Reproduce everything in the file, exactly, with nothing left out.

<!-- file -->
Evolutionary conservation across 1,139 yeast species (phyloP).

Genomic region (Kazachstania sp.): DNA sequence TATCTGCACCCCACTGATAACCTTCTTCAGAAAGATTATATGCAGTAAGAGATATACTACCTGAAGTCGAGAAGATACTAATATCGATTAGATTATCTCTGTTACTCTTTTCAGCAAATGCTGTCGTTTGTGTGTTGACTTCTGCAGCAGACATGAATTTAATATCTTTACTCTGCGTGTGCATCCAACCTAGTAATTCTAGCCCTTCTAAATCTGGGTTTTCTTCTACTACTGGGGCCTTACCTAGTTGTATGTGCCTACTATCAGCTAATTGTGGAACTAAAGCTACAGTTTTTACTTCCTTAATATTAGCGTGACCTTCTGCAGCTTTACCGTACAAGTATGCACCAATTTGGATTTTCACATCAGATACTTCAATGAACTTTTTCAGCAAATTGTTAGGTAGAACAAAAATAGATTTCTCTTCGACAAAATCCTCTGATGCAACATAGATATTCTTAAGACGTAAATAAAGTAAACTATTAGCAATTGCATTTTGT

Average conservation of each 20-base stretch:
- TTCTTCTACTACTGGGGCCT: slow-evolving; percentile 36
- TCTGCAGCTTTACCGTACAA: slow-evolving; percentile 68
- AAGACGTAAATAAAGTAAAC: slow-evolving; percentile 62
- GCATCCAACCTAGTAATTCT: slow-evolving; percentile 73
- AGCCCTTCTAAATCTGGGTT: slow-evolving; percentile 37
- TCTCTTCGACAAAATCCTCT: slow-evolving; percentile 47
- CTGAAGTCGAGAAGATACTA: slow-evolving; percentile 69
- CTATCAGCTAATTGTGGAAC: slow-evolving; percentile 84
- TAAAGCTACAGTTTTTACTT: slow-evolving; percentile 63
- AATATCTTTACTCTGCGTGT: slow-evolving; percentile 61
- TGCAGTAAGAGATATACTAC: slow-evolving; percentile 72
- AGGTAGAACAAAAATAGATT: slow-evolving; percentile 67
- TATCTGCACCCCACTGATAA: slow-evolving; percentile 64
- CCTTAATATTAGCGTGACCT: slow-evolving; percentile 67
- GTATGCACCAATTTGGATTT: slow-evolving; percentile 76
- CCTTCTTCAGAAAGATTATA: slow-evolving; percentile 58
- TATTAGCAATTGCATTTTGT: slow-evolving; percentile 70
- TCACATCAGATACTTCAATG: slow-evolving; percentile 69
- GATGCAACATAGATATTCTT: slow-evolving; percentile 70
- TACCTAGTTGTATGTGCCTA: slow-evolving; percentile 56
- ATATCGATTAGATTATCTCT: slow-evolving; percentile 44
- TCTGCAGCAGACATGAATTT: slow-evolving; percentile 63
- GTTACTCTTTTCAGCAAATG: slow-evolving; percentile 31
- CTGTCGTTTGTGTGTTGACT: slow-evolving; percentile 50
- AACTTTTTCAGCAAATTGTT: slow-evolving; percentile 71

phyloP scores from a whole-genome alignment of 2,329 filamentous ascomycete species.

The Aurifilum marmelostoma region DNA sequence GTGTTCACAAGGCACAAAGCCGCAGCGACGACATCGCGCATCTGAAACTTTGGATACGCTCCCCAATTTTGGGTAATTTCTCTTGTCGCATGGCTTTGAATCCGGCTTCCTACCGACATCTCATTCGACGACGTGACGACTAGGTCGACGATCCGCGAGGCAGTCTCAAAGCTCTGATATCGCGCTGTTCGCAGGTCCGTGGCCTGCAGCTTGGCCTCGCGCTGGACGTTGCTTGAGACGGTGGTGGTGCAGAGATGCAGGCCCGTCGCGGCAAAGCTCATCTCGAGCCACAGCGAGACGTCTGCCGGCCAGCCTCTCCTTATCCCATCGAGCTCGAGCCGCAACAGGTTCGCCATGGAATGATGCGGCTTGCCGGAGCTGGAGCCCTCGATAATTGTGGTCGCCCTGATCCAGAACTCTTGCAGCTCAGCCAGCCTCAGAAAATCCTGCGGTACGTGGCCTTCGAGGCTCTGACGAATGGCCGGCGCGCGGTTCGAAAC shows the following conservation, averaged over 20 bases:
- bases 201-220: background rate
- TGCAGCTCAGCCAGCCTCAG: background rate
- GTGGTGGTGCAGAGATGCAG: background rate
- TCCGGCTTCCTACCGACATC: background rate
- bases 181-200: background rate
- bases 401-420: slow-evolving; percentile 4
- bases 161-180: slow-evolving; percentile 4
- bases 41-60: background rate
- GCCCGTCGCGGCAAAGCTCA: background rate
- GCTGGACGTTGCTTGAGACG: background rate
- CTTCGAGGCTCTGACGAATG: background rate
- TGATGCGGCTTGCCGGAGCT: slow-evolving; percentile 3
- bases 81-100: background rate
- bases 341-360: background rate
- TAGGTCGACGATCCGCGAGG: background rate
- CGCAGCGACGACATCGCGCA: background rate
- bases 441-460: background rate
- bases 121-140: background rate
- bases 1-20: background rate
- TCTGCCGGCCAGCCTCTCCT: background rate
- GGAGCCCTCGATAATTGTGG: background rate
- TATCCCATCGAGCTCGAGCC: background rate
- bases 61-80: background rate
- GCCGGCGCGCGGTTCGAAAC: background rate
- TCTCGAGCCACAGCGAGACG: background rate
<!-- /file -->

Evolutionary conservation across 1,139 yeast species (phyloP).

Genomic region (Kazachstania sp.): DNA sequence TATCTGCACCCCACTGATAACCTTCTTCAGAAAGATTATATGCAGTAAGAGATATACTACCTGAAGTCGAGAAGATACTAATATCGATTAGATTATCTCTGTTACTCTTTTCAGCAAATGCTGTCGTTTGTGTGTTGACTTCTGCAGCAGACATGAATTTAATATCTTTACTCTGCGTGTGCATCCAACCTAGTAATTCTAGCCCTTCTAAATCTGGGTTTTCTTCTACTACTGGGGCCTTACCTAGTTGTATGTGCCTACTATCAGCTAATTGTGGAACTAAAGCTACAGTTTTTACTTCCTTAATATTAGCGTGACCTTCTGCAGCTTTACCGTACAAGTATGCACCAATTTGGATTTTCACATCAGATACTTCAATGAACTTTTTCAGCAAATTGTTAGGTAGAACAAAAATAGATTTCTCTTCGACAAAATCCTCTGATGCAACATAGATATTCTTAAGACGTAAATAAAGTAAACTATTAGCAATTGCATTTTGT

Average conservation of each 20-base stretch:
- TTCTTCTACTACTGGGGCCT: slow-evolving; percentile 36
- TCTGCAGCTTTACCGTACAA: slow-evolving; percentile 68
- AAGACGTAAATAAAGTAAAC: slow-evolving; percentile 62
- GCATCCAACCTAGTAATTCT: slow-evolving; percentile 73
- AGCCCTTCTAAATCTGGGTT: slow-evolving; percentile 37
- TCTCTTCGACAAAATCCTCT: slow-evolving; percentile 47
- CTGAAGTCGAGAAGATACTA: slow-evolving; percentile 69
- CTATCAGCTAATTGTGGAAC: slow-evolving; percentile 84
- TAAAGCTACAGTTTTTACTT: slow-evolving; percentile 63
- AATATCTTTACTCTGCGTGT: slow-evolving; percentile 61
- TGCAGTAAGAGATATACTAC: slow-evolving; percentile 72
- AGGTAGAACAAAAATAGATT: slow-evolving; percentile 67
- TATCTGCACCCCACTGATAA: slow-evolving; percentile 64
- CCTTAATATTAGCGTGACCT: slow-evolving; percentile 67
- GTATGCACCAATTTGGATTT: slow-evolving; percentile 76
- CCTTCTTCAGAAAGATTATA: slow-evolving; percentile 58
- TATTAGCAATTGCATTTTGT: slow-evolving; percentile 70
- TCACATCAGATACTTCAATG: slow-evolving; percentile 69
- GATGCAACATAGATATTCTT: slow-evolving; percentile 70
- TACCTAGTTGTATGTGCCTA: slow-evolving; percentile 56
- ATATCGATTAGATTATCTCT: slow-evolving; percentile 44
- TCTGCAGCAGACATGAATTT: slow-evolving; percentile 63
- GTTACTCTTTTCAGCAAATG: slow-evolving; percentile 31
- CTGTCGTTTGTGTGTTGACT: slow-evolving; percentile 50
- AACTTTTTCAGCAAATTGTT: slow-evolving; percentile 71

phyloP scores from a whole-genome alignment of 2,329 filamentous ascomycete species.

The Aurifilum marmelostoma region DNA sequence GTGTTCACAAGGCACAAAGCCGCAGCGACGACATCGCGCATCTGAAACTTTGGATACGCTCCCCAATTTTGGGTAATTTCTCTTGTCGCATGGCTTTGAATCCGGCTTCCTACCGACATCTCATTCGACGACGTGACGACTAGGTCGACGATCCGCGAGGCAGTCTCAAAGCTCTGATATCGCGCTGTTCGCAGGTCCGTGGCCTGCAGCTTGGCCTCGCGCTGGACGTTGCTTGAGACGGTGGTGGTGCAGAGATGCAGGCCCGTCGCGGCAAAGCTCATCTCGAGCCACAGCGAGACGTCTGCCGGCCAGCCTCTCCTTATCCCATCGAGCTCGAGCCGCAACAGGTTCGCCATGGAATGATGCGGCTTGCCGGAGCTGGAGCCCTCGATAATTGTGGTCGCCCTGATCCAGAACTCTTGCAGCTCAGCCAGCCTCAGAAAATCCTGCGGTACGTGGCCTTCGAGGCTCTGACGAATGGCCGGCGCGCGGTTCGAAAC shows the following conservation, averaged over 20 bases:
- bases 201-220: background rate
- TGCAGCTCAGCCAGCCTCAG: background rate
- GTGGTGGTGCAGAGATGCAG: background rate
- TCCGGCTTCCTACCGACATC: background rate
- bases 181-200: background rate
- bases 401-420: slow-evolving; percentile 4
- bases 161-180: slow-evolving; percentile 4
- bases 41-60: background rate
- GCCCGTCGCGGCAAAGCTCA: background rate
- GCTGGACGTTGCTTGAGACG: background rate
- CTTCGAGGCTCTGACGAATG: background rate
- TGATGCGGCTTGCCGGAGCT: slow-evolving; percentile 3
- bases 81-100: background rate
- bases 341-360: background rate
- TAGGTCGACGATCCGCGAGG: background rate
- CGCAGCGACGACATCGCGCA: background rate
- bases 441-460: background rate
- bases 121-140: background rate
- bases 1-20: background rate
- TCTGCCGGCCAGCCTCTCCT: background rate
- GGAGCCCTCGATAATTGTGG: background rate
- TATCCCATCGAGCTCGAGCC: background rate
- bases 61-80: background rate
- GCCGGCGCGCGGTTCGAAAC: background rate
- TCTCGAGCCACAGCGAGACG: background rate